After winning at the stake and regional levels, the Orem 20th Ward earned their spot at “All-Church” — a double-elimination basketball tournament held in gyms across the Salt Lake Valley. Besides the M-Men adult division, there was also a youth division and a competition for college units. A Sunday night fireside ushered in the event.
“Elder Thomas S. Monson, who at the time was the youngest Apostle in the Church, was the fireside speaker,” remembered Winkel.
Despite the Orem team’s talent, the path to the championship trophy wasn’t easy. Obviously there was no way to really scout future opponents, so it was hard to size-up their competition prior to tip-off.
“We didn’t know what to expect,” said Winkel. “I do remember playing a team from Fremont, California, that was excellent.”
In the end, the Orem 20th Ward ran the tournament table — winning five straight games, including a 79-70 victory over Ensign Ward in the final. The championship game was broadcast on live television, and local newspapers, including the Church News, covered their victory.
Now 80, Schlappi enjoyed a long basketball coaching tenure, but his voice still betrays joy when he recalls winning the 1971 All-Church title.
“We were so excited that night.”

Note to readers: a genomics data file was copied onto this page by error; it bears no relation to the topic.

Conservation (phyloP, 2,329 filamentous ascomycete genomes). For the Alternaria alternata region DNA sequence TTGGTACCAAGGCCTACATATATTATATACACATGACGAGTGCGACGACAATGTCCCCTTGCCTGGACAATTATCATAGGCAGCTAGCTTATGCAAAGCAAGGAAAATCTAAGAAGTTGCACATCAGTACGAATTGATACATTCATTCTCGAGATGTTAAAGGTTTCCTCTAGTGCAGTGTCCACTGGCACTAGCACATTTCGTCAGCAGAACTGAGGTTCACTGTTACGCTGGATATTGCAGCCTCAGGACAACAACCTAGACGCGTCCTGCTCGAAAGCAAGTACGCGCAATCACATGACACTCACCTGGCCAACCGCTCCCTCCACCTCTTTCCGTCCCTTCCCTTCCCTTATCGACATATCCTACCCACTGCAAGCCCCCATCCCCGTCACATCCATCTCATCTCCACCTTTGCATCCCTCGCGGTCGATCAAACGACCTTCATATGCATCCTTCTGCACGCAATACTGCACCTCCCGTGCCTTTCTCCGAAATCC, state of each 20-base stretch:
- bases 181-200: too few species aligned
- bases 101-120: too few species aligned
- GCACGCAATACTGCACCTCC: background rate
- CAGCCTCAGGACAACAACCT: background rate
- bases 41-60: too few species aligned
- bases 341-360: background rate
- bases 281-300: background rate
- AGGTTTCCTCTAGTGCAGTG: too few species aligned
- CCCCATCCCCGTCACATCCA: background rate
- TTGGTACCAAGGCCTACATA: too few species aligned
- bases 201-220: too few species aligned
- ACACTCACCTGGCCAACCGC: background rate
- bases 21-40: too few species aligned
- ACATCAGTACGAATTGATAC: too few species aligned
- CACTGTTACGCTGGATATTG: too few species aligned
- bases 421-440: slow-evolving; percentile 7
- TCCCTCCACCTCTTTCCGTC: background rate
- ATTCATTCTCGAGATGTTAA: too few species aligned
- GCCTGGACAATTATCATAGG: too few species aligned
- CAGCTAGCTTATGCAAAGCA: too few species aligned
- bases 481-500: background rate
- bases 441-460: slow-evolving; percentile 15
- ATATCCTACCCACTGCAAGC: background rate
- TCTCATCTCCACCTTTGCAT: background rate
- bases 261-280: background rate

As a bonus, the Orem 20th Ward was also awarded the tournament’s sportsmanship trophy.
No one connected to the Orem 20th Ward knew they were competing in what would be the final All-Church tournament. Ending the annual tournament, said Winkel, was likely disappointing for many.
“You found a lot of camaraderie on some of these teams,” he added.
Church leaders identified several spiritual and social goals that they hoped the tournaments fulfilled, wrote Embry. “They included testimony building, reactivating members and converting nonmembers. Social goals included fellowshipping, building character, practicing sportsmanship and developing talents.
“Gaining a testimony of the gospel of Jesus Christ was the most important goal.”
As cited by Embry, YMMIA General Superintendent W. Jay Eldredge announced the end of the All-Church tournaments in June of 1971, saying the focus would shift to smaller, regional events. As his words suggest, the Church has simply outgrown the feasibility and mission of the All-Church event:
“We want to stress that the reasoning behind the new program, which is under the direction of the General Authorities, is we will have the opportunity to hold larger and more interesting events. … We anticipate that the area tournaments will increase the activity of the youth and the participation of youth and adults in leadership roles.”
The All-Church tournament is now the sole claim of Latter-day Saint history. But for participants such as Winkel and Schlappi, the memory of that championship season remains alive.
The 1971 Orem 20th Ward players still gather for occasional reunions, although a couple of players have passed on. Three or four have served as bishops. The surviving players hope COVID-19 restrictions will loosen in the coming months so they can gather again to celebrate the 50th anniversary of their All-Church title.
Does Coach Schlappi plan on running his guys through some fitness drills and maybe a 60-minute scrimmage?
“Nope,” he said, laughing, “we’ll just reminisce and have some fun.”